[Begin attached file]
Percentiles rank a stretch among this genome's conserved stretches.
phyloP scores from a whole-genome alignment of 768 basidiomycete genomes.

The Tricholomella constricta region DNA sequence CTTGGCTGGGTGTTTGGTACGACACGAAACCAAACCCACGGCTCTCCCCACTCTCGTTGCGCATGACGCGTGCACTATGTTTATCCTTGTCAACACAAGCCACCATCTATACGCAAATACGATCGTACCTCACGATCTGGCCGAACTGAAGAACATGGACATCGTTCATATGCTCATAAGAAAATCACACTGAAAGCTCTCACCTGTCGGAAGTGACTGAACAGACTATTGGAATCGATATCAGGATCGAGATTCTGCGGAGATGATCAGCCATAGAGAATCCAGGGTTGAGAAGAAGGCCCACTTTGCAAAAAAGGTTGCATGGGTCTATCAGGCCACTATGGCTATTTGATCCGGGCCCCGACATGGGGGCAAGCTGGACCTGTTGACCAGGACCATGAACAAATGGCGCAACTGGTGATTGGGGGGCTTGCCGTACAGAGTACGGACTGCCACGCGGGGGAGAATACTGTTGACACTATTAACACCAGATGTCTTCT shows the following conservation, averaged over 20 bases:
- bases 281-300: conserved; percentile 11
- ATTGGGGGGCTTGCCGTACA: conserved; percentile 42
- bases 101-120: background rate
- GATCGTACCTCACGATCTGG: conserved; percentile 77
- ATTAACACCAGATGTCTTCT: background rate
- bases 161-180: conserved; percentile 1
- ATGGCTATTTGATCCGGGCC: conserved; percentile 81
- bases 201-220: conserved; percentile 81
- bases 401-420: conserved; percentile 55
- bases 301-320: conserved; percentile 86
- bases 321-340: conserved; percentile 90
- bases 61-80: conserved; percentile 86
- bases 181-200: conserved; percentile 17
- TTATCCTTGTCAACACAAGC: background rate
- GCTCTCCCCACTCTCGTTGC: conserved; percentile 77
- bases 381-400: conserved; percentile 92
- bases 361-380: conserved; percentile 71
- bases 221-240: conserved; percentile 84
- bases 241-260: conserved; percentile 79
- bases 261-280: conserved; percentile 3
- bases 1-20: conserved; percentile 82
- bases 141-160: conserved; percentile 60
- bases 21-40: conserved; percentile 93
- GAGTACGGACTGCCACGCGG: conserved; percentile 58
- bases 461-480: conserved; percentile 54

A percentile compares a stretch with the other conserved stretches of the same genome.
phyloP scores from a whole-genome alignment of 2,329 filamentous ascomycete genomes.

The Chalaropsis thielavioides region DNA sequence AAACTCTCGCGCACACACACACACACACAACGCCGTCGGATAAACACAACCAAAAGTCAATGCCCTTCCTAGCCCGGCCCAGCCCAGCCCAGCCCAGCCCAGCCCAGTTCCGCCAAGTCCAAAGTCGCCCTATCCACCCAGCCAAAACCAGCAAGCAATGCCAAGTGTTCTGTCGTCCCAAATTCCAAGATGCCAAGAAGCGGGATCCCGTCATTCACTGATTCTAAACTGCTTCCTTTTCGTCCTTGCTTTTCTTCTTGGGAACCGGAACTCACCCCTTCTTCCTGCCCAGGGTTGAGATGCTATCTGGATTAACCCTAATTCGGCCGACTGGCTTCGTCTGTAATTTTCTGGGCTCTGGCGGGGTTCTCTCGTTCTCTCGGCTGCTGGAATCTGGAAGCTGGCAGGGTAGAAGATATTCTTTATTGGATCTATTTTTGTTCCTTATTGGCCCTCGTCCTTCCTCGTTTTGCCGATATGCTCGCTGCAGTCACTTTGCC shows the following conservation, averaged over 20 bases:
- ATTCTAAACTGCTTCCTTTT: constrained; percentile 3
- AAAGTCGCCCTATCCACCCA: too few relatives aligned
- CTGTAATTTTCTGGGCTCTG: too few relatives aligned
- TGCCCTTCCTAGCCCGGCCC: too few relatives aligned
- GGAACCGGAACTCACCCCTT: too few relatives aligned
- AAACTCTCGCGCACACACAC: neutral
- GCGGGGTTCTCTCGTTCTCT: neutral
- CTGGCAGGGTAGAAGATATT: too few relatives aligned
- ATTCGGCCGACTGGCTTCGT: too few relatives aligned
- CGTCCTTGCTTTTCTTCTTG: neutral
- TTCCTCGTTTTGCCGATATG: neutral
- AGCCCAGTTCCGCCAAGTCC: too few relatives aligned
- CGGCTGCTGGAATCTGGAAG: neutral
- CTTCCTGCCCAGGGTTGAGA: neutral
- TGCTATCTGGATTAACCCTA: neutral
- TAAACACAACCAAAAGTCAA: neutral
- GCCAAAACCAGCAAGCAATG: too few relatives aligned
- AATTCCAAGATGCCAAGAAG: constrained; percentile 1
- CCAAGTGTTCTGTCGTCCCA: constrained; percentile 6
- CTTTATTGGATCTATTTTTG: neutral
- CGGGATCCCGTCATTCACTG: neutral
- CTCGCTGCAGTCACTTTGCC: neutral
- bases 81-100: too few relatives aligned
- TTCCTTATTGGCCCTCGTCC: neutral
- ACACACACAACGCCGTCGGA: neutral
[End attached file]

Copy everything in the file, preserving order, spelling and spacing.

Percentiles rank a stretch among this genome's conserved stretches.
phyloP scores from a whole-genome alignment of 768 basidiomycete genomes.

The Tricholomella constricta region DNA sequence CTTGGCTGGGTGTTTGGTACGACACGAAACCAAACCCACGGCTCTCCCCACTCTCGTTGCGCATGACGCGTGCACTATGTTTATCCTTGTCAACACAAGCCACCATCTATACGCAAATACGATCGTACCTCACGATCTGGCCGAACTGAAGAACATGGACATCGTTCATATGCTCATAAGAAAATCACACTGAAAGCTCTCACCTGTCGGAAGTGACTGAACAGACTATTGGAATCGATATCAGGATCGAGATTCTGCGGAGATGATCAGCCATAGAGAATCCAGGGTTGAGAAGAAGGCCCACTTTGCAAAAAAGGTTGCATGGGTCTATCAGGCCACTATGGCTATTTGATCCGGGCCCCGACATGGGGGCAAGCTGGACCTGTTGACCAGGACCATGAACAAATGGCGCAACTGGTGATTGGGGGGCTTGCCGTACAGAGTACGGACTGCCACGCGGGGGAGAATACTGTTGACACTATTAACACCAGATGTCTTCT shows the following conservation, averaged over 20 bases:
- bases 281-300: conserved; percentile 11
- ATTGGGGGGCTTGCCGTACA: conserved; percentile 42
- bases 101-120: background rate
- GATCGTACCTCACGATCTGG: conserved; percentile 77
- ATTAACACCAGATGTCTTCT: background rate
- bases 161-180: conserved; percentile 1
- ATGGCTATTTGATCCGGGCC: conserved; percentile 81
- bases 201-220: conserved; percentile 81
- bases 401-420: conserved; percentile 55
- bases 301-320: conserved; percentile 86
- bases 321-340: conserved; percentile 90
- bases 61-80: conserved; percentile 86
- bases 181-200: conserved; percentile 17
- TTATCCTTGTCAACACAAGC: background rate
- GCTCTCCCCACTCTCGTTGC: conserved; percentile 77
- bases 381-400: conserved; percentile 92
- bases 361-380: conserved; percentile 71
- bases 221-240: conserved; percentile 84
- bases 241-260: conserved; percentile 79
- bases 261-280: conserved; percentile 3
- bases 1-20: conserved; percentile 82
- bases 141-160: conserved; percentile 60
- bases 21-40: conserved; percentile 93
- GAGTACGGACTGCCACGCGG: conserved; percentile 58
- bases 461-480: conserved; percentile 54

A percentile compares a stretch with the other conserved stretches of the same genome.
phyloP scores from a whole-genome alignment of 2,329 filamentous ascomycete genomes.

The Chalaropsis thielavioides region DNA sequence AAACTCTCGCGCACACACACACACACACAACGCCGTCGGATAAACACAACCAAAAGTCAATGCCCTTCCTAGCCCGGCCCAGCCCAGCCCAGCCCAGCCCAGCCCAGTTCCGCCAAGTCCAAAGTCGCCCTATCCACCCAGCCAAAACCAGCAAGCAATGCCAAGTGTTCTGTCGTCCCAAATTCCAAGATGCCAAGAAGCGGGATCCCGTCATTCACTGATTCTAAACTGCTTCCTTTTCGTCCTTGCTTTTCTTCTTGGGAACCGGAACTCACCCCTTCTTCCTGCCCAGGGTTGAGATGCTATCTGGATTAACCCTAATTCGGCCGACTGGCTTCGTCTGTAATTTTCTGGGCTCTGGCGGGGTTCTCTCGTTCTCTCGGCTGCTGGAATCTGGAAGCTGGCAGGGTAGAAGATATTCTTTATTGGATCTATTTTTGTTCCTTATTGGCCCTCGTCCTTCCTCGTTTTGCCGATATGCTCGCTGCAGTCACTTTGCC shows the following conservation, averaged over 20 bases:
- ATTCTAAACTGCTTCCTTTT: constrained; percentile 3
- AAAGTCGCCCTATCCACCCA: too few relatives aligned
- CTGTAATTTTCTGGGCTCTG: too few relatives aligned
- TGCCCTTCCTAGCCCGGCCC: too few relatives aligned
- GGAACCGGAACTCACCCCTT: too few relatives aligned
- AAACTCTCGCGCACACACAC: neutral
- GCGGGGTTCTCTCGTTCTCT: neutral
- CTGGCAGGGTAGAAGATATT: too few relatives aligned
- ATTCGGCCGACTGGCTTCGT: too few relatives aligned
- CGTCCTTGCTTTTCTTCTTG: neutral
- TTCCTCGTTTTGCCGATATG: neutral
- AGCCCAGTTCCGCCAAGTCC: too few relatives aligned
- CGGCTGCTGGAATCTGGAAG: neutral
- CTTCCTGCCCAGGGTTGAGA: neutral
- TGCTATCTGGATTAACCCTA: neutral
- TAAACACAACCAAAAGTCAA: neutral
- GCCAAAACCAGCAAGCAATG: too few relatives aligned
- AATTCCAAGATGCCAAGAAG: constrained; percentile 1
- CCAAGTGTTCTGTCGTCCCA: constrained; percentile 6
- CTTTATTGGATCTATTTTTG: neutral
- CGGGATCCCGTCATTCACTG: neutral
- CTCGCTGCAGTCACTTTGCC: neutral
- bases 81-100: too few relatives aligned
- TTCCTTATTGGCCCTCGTCC: neutral
- ACACACACAACGCCGTCGGA: neutral